|A CMA-CGM's cargo ship at Germanlink Int'l Port (Bà Rịa-Vũng Tàu Province). CMA-CGM Vietnam said freight rates were likely to rise in March. Photo baochinhphu.vn
HÀ NỘI — Rising logistic costs are hindering exports, putting firms at risk.
Lê Thị Mỹ Hạnh, general director of Banana Brother Farm JSC., noted that costs had increased by VNĐ3-4 million (US$131-175) per truck to transport bananas from growing regions to border gates or seaports.
Shipping lines have raised freight rates, adding a cost of at least VNĐ30 million ($1,314) to every container shipped to China.
As her firm has been in a dire situation since last year due to the pandemic, mounting transport bills are adding to its woes.
"Due to high costs, we planned to export 40 banana containers to China in February but have been able to export just 12 so far," said the general director.
Ngô Thị Hồng Thu, general director of Ameii Vienam JSC, admitted that logistic costs were climbing beyond her firm's capacity.
Accordingly, the firm has to decline several long-distance orders from its foreign partners because of high transport costs.
She also believes that not only firms but farmers will suffer from the blow.
"Firms are struggling to cover rising logistic costs. Given the situation, farmers' produce will be bargained down," she explained.
Ngô Tường Vy, deputy director of Chanh Thu Fruit Export and Import Ltd., said that her firm had never gone through such a tough time as now.
Her firm, which has not recovered from the pandemic shocks, is experiencing new issues from rising fuel prices and rising logistic costs.
She revealed that the firm had no choice but to price up its products to cover the mounting costs.
"Costs are going up, so fruit prices will be adjusted up at least 5-10 per cent accordingly. However, higher prices normally erode competitive advantages, increasing business risks," she said.
Nguyễn Hoài Nam, deputy general secretary of Vietnam Association of Seafood Exporters and Producers, acknowledged that logistic costs were $5,000-10,000 higher than in 2020 for every container to Europe or the US.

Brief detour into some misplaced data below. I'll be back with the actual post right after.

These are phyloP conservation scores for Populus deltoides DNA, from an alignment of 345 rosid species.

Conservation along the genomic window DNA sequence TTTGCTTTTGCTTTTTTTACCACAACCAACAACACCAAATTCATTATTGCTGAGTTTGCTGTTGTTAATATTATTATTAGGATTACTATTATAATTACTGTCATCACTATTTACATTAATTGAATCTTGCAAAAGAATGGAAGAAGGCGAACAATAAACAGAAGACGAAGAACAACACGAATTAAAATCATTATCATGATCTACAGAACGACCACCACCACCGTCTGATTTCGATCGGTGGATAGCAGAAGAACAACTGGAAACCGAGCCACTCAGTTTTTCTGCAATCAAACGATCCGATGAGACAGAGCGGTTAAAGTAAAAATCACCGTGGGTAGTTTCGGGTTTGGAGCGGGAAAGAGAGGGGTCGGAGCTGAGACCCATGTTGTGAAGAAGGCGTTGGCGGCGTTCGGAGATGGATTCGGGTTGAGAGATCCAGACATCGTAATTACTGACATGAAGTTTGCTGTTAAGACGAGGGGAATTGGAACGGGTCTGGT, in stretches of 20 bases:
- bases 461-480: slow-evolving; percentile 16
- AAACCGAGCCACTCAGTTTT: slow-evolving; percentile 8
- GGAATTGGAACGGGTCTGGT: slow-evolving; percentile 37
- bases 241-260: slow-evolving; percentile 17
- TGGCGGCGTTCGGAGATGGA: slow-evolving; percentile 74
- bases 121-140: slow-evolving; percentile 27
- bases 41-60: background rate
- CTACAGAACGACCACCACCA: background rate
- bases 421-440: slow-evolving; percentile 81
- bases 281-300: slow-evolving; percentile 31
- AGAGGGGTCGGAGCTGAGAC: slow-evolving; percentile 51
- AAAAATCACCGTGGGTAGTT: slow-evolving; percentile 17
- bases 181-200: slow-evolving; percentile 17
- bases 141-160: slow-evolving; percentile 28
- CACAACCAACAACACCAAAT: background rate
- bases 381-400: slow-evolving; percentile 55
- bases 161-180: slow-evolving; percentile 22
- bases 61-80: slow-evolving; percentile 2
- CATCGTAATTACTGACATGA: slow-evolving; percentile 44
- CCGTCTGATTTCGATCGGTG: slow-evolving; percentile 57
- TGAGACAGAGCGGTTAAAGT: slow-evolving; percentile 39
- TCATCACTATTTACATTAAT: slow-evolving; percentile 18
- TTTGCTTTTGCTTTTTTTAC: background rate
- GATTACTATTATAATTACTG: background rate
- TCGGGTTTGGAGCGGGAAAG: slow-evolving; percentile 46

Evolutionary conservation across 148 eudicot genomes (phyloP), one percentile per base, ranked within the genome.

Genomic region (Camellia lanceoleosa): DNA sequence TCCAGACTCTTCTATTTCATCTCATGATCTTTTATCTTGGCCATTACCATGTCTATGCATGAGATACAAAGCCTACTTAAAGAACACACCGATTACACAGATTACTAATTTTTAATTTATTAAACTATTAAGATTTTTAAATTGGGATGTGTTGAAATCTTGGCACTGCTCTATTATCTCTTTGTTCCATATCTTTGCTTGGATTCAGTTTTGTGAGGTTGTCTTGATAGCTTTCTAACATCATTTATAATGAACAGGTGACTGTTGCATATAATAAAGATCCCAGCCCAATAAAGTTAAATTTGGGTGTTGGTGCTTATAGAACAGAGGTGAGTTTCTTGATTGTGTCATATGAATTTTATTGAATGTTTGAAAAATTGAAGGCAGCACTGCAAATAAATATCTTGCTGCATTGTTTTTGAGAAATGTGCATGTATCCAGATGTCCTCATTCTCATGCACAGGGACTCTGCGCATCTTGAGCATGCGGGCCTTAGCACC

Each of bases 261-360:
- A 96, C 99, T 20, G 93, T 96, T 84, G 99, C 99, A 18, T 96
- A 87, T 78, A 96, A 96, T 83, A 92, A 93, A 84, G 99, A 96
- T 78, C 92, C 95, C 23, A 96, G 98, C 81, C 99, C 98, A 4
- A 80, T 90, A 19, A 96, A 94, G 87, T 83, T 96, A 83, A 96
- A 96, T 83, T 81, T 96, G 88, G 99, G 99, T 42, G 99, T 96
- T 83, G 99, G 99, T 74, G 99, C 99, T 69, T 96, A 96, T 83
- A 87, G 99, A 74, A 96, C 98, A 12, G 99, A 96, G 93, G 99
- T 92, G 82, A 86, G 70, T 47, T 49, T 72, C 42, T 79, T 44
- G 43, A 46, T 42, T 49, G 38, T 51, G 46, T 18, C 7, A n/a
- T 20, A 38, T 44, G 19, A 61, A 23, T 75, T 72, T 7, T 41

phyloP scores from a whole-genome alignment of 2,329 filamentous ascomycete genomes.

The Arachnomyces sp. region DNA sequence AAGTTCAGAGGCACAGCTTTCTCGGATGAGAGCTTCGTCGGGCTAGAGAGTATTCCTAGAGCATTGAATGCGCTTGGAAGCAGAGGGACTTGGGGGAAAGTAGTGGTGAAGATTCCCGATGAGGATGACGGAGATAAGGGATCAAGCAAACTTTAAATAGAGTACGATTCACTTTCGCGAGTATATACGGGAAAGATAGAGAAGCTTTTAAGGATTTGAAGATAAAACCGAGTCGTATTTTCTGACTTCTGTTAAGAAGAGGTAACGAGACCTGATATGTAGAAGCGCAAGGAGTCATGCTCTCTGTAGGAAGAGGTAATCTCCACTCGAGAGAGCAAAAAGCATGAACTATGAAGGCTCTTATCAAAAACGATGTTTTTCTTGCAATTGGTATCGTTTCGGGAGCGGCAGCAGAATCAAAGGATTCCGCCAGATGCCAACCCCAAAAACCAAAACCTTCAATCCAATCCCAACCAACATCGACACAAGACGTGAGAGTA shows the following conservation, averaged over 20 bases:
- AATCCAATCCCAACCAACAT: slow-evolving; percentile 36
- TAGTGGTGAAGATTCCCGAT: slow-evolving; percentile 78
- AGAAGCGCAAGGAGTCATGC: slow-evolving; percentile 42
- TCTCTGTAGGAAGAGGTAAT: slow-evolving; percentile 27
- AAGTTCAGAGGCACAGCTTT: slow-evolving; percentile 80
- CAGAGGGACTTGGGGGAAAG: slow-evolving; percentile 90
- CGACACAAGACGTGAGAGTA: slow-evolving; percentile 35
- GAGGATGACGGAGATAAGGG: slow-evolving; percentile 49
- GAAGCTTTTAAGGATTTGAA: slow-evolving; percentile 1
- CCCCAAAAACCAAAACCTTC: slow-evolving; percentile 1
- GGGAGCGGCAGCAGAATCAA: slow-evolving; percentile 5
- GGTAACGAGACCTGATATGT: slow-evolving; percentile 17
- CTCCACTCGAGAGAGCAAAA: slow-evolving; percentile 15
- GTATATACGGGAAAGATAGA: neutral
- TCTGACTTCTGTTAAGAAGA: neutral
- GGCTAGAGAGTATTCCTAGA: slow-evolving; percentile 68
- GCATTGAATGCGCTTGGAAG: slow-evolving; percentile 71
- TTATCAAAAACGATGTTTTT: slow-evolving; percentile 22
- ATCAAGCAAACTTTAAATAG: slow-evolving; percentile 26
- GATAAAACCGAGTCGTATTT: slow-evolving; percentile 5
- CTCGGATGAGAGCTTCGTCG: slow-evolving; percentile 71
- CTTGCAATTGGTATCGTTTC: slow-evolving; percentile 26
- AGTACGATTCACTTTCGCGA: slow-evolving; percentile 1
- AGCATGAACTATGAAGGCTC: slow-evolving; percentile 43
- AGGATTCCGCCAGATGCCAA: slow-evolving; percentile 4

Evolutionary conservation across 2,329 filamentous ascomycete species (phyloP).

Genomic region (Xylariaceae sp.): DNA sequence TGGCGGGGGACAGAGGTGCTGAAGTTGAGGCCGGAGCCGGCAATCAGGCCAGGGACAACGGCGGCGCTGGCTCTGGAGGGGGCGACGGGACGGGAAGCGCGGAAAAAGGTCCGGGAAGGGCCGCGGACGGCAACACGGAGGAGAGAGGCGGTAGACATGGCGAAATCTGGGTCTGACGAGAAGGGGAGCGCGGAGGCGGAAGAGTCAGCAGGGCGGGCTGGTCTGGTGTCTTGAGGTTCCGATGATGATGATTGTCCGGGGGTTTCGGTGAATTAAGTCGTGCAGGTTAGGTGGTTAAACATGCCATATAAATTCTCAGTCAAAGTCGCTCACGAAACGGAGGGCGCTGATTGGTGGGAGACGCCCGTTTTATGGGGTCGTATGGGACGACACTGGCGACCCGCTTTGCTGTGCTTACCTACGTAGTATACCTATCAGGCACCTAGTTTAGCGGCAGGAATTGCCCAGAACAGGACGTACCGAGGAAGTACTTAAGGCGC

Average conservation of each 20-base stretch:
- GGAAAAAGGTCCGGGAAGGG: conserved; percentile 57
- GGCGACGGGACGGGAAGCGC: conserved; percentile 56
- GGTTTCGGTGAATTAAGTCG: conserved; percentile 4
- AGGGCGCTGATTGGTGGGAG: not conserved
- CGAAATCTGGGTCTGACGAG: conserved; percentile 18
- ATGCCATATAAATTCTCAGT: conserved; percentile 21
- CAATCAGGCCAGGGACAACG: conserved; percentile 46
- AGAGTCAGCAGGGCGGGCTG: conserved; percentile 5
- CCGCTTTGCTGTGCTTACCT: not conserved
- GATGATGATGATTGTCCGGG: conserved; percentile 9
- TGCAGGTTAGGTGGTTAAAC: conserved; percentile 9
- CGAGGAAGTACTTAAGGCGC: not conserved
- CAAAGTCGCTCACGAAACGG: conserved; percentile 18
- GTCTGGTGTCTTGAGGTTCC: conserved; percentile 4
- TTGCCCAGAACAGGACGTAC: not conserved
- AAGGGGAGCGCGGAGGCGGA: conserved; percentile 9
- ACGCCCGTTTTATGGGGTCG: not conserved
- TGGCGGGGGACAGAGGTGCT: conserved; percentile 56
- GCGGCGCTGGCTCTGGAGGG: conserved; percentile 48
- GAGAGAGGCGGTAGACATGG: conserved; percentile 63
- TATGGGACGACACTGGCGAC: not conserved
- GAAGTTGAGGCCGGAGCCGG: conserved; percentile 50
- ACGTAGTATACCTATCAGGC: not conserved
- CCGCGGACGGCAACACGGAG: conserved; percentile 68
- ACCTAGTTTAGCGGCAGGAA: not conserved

However, higher freight rates do not necessarily mean better service.
The secretary said that some shipping lines frequently delayed shipments for 10-30 days for no reason, compounding the situation.
"Firms not only have to pay higher freight rates but also to compensate trade partners for late delivery," he explained.
According to Văn Nhật Tùng, marketing manager of CMA-CGM Vietnam JSC, freight rates have soared to around $16,000 per container to Europe lately, from just $5,000 per container in early 2021.
He said the rates were expected to continue to rise in March.
"The freight rates in March depend on the number of slots booked by clients. It seems that the rates are likely to go up," said the manager.
He also underlined mounting fuel prices and high demand for slots as the main reasons behind rising freight rates at the beginning of 2022.
As high logistic costs pose significant risks to exporters, experts are calling for immediate actions to defuse the situation, including curbing fuel prices.
"The State slashed fuel tax and offered loans of trillions đồng to the airline industry to lift it out of hardship. Now, it's time to do likewise to agricultural exports. For instance, the State could grant fuel subsidies to transport firms, processing firms and export firms to help them cut costs," a logistics expert said. — VNS